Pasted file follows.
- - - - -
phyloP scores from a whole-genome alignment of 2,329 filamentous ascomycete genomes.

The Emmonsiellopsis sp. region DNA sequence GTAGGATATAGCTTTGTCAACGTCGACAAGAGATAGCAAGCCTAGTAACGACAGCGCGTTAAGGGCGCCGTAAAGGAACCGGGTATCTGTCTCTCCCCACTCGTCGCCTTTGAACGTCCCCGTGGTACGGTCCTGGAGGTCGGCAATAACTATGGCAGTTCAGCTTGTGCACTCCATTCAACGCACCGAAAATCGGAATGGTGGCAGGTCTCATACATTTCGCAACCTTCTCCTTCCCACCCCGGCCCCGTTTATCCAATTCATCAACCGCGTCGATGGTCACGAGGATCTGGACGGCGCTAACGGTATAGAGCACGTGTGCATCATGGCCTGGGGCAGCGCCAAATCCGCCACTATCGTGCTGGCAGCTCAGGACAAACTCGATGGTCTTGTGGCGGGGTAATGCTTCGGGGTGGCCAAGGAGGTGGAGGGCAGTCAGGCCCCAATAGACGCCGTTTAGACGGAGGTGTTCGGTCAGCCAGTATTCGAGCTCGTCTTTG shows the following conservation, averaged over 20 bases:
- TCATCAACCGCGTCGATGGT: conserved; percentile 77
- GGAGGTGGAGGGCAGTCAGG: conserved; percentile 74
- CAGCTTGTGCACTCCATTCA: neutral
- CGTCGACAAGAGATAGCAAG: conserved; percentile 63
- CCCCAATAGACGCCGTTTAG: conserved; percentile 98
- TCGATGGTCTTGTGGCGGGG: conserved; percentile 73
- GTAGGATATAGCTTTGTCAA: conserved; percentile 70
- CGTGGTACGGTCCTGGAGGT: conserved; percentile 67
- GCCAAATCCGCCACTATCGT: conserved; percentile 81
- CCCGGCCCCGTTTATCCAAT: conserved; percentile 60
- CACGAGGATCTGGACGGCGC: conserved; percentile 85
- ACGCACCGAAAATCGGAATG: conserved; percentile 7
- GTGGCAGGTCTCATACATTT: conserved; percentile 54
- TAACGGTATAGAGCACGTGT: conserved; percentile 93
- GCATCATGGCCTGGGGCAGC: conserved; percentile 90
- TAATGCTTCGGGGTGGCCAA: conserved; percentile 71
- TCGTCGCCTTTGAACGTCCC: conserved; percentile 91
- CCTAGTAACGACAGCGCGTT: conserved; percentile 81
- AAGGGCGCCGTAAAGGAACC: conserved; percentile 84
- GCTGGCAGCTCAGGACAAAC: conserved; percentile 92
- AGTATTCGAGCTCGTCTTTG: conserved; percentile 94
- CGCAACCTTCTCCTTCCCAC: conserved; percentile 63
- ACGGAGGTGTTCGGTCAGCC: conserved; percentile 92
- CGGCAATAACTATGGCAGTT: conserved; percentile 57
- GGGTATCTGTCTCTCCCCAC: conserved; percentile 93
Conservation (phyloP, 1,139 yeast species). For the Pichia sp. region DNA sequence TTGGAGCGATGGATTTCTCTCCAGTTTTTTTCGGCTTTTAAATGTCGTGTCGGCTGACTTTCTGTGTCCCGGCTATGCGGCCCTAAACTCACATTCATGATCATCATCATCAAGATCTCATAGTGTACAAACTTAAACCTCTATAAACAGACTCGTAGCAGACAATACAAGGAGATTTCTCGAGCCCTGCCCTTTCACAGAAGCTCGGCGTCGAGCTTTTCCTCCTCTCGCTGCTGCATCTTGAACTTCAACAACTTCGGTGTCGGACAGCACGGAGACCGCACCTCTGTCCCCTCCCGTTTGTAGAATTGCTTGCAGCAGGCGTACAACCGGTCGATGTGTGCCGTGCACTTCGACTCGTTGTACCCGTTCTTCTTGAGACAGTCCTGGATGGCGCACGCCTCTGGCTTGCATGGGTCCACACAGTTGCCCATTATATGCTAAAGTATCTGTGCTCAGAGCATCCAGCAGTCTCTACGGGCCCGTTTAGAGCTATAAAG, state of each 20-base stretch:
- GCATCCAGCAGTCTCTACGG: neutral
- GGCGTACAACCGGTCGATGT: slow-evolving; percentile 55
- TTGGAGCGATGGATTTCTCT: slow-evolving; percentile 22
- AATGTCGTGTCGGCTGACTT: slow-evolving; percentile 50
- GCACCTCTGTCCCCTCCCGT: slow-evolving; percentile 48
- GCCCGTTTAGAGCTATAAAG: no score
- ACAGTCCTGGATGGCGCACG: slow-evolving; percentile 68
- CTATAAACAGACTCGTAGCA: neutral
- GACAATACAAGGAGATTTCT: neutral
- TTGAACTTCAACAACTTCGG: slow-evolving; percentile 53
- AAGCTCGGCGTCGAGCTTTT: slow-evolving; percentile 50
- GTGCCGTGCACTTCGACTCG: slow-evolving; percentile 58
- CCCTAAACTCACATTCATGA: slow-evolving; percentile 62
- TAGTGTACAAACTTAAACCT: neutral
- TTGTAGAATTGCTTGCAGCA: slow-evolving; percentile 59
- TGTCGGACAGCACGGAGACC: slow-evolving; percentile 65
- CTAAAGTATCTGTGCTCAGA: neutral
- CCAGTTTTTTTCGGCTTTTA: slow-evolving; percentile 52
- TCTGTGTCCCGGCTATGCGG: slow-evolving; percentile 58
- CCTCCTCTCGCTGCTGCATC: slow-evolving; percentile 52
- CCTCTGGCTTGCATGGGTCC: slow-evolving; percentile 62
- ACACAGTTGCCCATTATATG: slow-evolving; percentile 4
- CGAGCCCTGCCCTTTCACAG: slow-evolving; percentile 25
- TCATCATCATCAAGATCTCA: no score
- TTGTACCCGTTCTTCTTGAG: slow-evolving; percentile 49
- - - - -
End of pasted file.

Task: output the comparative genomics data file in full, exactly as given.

phyloP scores from a whole-genome alignment of 2,329 filamentous ascomycete genomes.

The Emmonsiellopsis sp. region DNA sequence GTAGGATATAGCTTTGTCAACGTCGACAAGAGATAGCAAGCCTAGTAACGACAGCGCGTTAAGGGCGCCGTAAAGGAACCGGGTATCTGTCTCTCCCCACTCGTCGCCTTTGAACGTCCCCGTGGTACGGTCCTGGAGGTCGGCAATAACTATGGCAGTTCAGCTTGTGCACTCCATTCAACGCACCGAAAATCGGAATGGTGGCAGGTCTCATACATTTCGCAACCTTCTCCTTCCCACCCCGGCCCCGTTTATCCAATTCATCAACCGCGTCGATGGTCACGAGGATCTGGACGGCGCTAACGGTATAGAGCACGTGTGCATCATGGCCTGGGGCAGCGCCAAATCCGCCACTATCGTGCTGGCAGCTCAGGACAAACTCGATGGTCTTGTGGCGGGGTAATGCTTCGGGGTGGCCAAGGAGGTGGAGGGCAGTCAGGCCCCAATAGACGCCGTTTAGACGGAGGTGTTCGGTCAGCCAGTATTCGAGCTCGTCTTTG shows the following conservation, averaged over 20 bases:
- TCATCAACCGCGTCGATGGT: conserved; percentile 77
- GGAGGTGGAGGGCAGTCAGG: conserved; percentile 74
- CAGCTTGTGCACTCCATTCA: neutral
- CGTCGACAAGAGATAGCAAG: conserved; percentile 63
- CCCCAATAGACGCCGTTTAG: conserved; percentile 98
- TCGATGGTCTTGTGGCGGGG: conserved; percentile 73
- GTAGGATATAGCTTTGTCAA: conserved; percentile 70
- CGTGGTACGGTCCTGGAGGT: conserved; percentile 67
- GCCAAATCCGCCACTATCGT: conserved; percentile 81
- CCCGGCCCCGTTTATCCAAT: conserved; percentile 60
- CACGAGGATCTGGACGGCGC: conserved; percentile 85
- ACGCACCGAAAATCGGAATG: conserved; percentile 7
- GTGGCAGGTCTCATACATTT: conserved; percentile 54
- TAACGGTATAGAGCACGTGT: conserved; percentile 93
- GCATCATGGCCTGGGGCAGC: conserved; percentile 90
- TAATGCTTCGGGGTGGCCAA: conserved; percentile 71
- TCGTCGCCTTTGAACGTCCC: conserved; percentile 91
- CCTAGTAACGACAGCGCGTT: conserved; percentile 81
- AAGGGCGCCGTAAAGGAACC: conserved; percentile 84
- GCTGGCAGCTCAGGACAAAC: conserved; percentile 92
- AGTATTCGAGCTCGTCTTTG: conserved; percentile 94
- CGCAACCTTCTCCTTCCCAC: conserved; percentile 63
- ACGGAGGTGTTCGGTCAGCC: conserved; percentile 92
- CGGCAATAACTATGGCAGTT: conserved; percentile 57
- GGGTATCTGTCTCTCCCCAC: conserved; percentile 93
Conservation (phyloP, 1,139 yeast species). For the Pichia sp. region DNA sequence TTGGAGCGATGGATTTCTCTCCAGTTTTTTTCGGCTTTTAAATGTCGTGTCGGCTGACTTTCTGTGTCCCGGCTATGCGGCCCTAAACTCACATTCATGATCATCATCATCAAGATCTCATAGTGTACAAACTTAAACCTCTATAAACAGACTCGTAGCAGACAATACAAGGAGATTTCTCGAGCCCTGCCCTTTCACAGAAGCTCGGCGTCGAGCTTTTCCTCCTCTCGCTGCTGCATCTTGAACTTCAACAACTTCGGTGTCGGACAGCACGGAGACCGCACCTCTGTCCCCTCCCGTTTGTAGAATTGCTTGCAGCAGGCGTACAACCGGTCGATGTGTGCCGTGCACTTCGACTCGTTGTACCCGTTCTTCTTGAGACAGTCCTGGATGGCGCACGCCTCTGGCTTGCATGGGTCCACACAGTTGCCCATTATATGCTAAAGTATCTGTGCTCAGAGCATCCAGCAGTCTCTACGGGCCCGTTTAGAGCTATAAAG, state of each 20-base stretch:
- GCATCCAGCAGTCTCTACGG: neutral
- GGCGTACAACCGGTCGATGT: slow-evolving; percentile 55
- TTGGAGCGATGGATTTCTCT: slow-evolving; percentile 22
- AATGTCGTGTCGGCTGACTT: slow-evolving; percentile 50
- GCACCTCTGTCCCCTCCCGT: slow-evolving; percentile 48
- GCCCGTTTAGAGCTATAAAG: no score
- ACAGTCCTGGATGGCGCACG: slow-evolving; percentile 68
- CTATAAACAGACTCGTAGCA: neutral
- GACAATACAAGGAGATTTCT: neutral
- TTGAACTTCAACAACTTCGG: slow-evolving; percentile 53
- AAGCTCGGCGTCGAGCTTTT: slow-evolving; percentile 50
- GTGCCGTGCACTTCGACTCG: slow-evolving; percentile 58
- CCCTAAACTCACATTCATGA: slow-evolving; percentile 62
- TAGTGTACAAACTTAAACCT: neutral
- TTGTAGAATTGCTTGCAGCA: slow-evolving; percentile 59
- TGTCGGACAGCACGGAGACC: slow-evolving; percentile 65
- CTAAAGTATCTGTGCTCAGA: neutral
- CCAGTTTTTTTCGGCTTTTA: slow-evolving; percentile 52
- TCTGTGTCCCGGCTATGCGG: slow-evolving; percentile 58
- CCTCCTCTCGCTGCTGCATC: slow-evolving; percentile 52
- CCTCTGGCTTGCATGGGTCC: slow-evolving; percentile 62
- ACACAGTTGCCCATTATATG: slow-evolving; percentile 4
- CGAGCCCTGCCCTTTCACAG: slow-evolving; percentile 25
- TCATCATCATCAAGATCTCA: no score
- TTGTACCCGTTCTTCTTGAG: slow-evolving; percentile 49